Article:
On 8/6/92 he went to the home of Paulo Bamuzaire at Kashoza village where PW4 also stays. He demanded his money. He was told to spend the night there and that he would •be paid the next day and he agreed. The following morning he demanded his money. Paulo Bamuzaire told him he was going to collect money from his sons. Paulo Bamuzaire returned later at 5p.m. with two men who asked PW4 why she had allowed a witchdoctor to spend a night at their home without informing them. PW4 replied that he, the appellant, was the one who had cured her child called Tibagesa. The two men took his graduated tax and practicing license. He was tied Kandoya and the legs and beaten. He was taken to LC Chairman. From there he was taken to the sub- county headquarters and handed over to the Administrative Police. Himself, Paulo Bamuzaire, and his son, Tiwange, and PW4 were put in cells. The following day Tiwanje and Paulo Bamuzaire were released. Himself and PW4 were escorted to Mbarara Police station. PW4 was charged for giving her daughter PW2 for marriage. He was also charged with the same offence. He denied defiling PW2. He finally said that PW4 testified against him, because she did not want to pay him. The learned trial judge disbelieved the appellant’s story. He preferred the prosecution case and convicted him.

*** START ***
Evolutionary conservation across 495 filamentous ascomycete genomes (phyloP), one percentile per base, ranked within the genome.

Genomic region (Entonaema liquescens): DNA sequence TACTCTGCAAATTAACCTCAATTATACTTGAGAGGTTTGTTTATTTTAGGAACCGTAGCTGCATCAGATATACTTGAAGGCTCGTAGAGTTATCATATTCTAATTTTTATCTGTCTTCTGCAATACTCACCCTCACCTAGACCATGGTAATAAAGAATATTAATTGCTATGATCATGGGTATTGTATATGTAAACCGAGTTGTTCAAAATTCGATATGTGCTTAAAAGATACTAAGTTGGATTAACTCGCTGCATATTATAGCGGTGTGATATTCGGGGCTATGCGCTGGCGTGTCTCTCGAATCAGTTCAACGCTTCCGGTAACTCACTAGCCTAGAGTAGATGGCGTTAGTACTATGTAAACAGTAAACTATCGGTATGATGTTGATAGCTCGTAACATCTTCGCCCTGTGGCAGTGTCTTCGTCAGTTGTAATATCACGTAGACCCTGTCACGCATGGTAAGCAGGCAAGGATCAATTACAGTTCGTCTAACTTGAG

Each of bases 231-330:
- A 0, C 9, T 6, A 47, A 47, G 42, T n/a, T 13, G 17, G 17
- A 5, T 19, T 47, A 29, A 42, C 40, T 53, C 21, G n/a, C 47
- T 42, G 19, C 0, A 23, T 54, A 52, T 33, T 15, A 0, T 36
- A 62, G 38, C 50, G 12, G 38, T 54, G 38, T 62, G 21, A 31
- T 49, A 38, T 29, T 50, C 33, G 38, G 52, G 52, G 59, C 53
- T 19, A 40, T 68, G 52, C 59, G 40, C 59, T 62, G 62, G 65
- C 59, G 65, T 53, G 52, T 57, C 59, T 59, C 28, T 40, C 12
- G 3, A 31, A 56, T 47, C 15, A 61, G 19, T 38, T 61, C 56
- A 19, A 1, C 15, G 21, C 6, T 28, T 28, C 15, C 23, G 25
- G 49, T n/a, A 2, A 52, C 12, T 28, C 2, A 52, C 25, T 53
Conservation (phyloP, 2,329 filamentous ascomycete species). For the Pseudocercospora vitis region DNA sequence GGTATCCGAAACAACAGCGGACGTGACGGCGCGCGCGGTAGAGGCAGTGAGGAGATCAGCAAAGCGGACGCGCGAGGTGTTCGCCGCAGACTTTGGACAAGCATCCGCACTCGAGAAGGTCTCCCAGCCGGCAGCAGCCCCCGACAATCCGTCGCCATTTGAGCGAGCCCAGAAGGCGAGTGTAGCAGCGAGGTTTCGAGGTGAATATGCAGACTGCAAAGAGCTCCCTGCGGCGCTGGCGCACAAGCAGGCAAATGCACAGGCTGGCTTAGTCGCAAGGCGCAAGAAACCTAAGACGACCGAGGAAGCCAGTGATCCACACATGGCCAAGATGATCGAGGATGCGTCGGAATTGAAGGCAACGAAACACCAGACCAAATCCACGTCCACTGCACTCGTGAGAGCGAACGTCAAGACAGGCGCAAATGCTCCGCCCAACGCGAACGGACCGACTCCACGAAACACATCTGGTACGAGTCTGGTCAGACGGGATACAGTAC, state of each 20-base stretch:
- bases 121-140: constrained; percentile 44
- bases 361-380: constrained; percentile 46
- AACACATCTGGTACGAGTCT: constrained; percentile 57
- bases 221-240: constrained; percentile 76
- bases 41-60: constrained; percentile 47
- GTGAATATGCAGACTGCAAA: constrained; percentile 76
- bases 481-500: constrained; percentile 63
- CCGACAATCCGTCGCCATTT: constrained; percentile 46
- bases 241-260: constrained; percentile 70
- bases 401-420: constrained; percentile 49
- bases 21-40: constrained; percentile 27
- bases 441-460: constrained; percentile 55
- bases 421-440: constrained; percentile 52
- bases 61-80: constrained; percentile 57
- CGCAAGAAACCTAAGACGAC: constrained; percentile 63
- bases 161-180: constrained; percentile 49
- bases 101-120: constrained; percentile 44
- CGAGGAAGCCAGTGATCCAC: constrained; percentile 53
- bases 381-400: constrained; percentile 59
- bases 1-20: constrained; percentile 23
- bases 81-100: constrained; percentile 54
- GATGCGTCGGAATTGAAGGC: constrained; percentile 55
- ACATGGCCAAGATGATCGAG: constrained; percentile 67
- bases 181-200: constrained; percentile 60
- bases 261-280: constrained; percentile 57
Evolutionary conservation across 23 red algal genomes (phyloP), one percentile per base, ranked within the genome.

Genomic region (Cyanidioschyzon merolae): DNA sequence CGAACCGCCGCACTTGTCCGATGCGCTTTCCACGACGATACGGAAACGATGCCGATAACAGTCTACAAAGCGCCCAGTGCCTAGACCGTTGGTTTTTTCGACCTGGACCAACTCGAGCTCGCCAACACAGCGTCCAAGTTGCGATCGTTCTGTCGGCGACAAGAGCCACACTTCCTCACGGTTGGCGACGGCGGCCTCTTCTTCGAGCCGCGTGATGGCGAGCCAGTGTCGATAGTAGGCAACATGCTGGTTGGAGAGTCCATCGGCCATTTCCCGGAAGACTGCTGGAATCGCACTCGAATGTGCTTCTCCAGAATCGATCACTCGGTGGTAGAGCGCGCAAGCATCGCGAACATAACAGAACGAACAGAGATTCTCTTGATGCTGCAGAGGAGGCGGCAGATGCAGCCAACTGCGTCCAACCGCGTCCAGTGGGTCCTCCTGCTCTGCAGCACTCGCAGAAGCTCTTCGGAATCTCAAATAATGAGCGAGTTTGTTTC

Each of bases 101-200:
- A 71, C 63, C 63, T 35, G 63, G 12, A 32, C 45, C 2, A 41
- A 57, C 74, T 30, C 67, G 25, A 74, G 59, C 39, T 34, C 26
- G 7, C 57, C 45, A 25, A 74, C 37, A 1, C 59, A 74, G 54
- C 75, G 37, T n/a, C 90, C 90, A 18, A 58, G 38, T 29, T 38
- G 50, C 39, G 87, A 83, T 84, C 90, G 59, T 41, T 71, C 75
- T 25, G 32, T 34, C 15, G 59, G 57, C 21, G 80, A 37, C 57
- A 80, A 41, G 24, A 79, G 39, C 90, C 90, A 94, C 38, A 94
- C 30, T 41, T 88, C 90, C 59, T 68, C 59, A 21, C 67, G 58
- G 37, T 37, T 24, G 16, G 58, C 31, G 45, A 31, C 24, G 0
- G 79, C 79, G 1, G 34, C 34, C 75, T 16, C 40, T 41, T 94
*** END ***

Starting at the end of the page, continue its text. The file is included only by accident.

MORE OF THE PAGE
There are two grounds of appeal, namely:
the learned trial judge erred in law and fact in convicting the appellant on the unreliable and uncorroborated evidence of the victim (PW2), and
the learned trial judge erred in law and fact when he failed properly to evaluate the evidence adduced at the trial.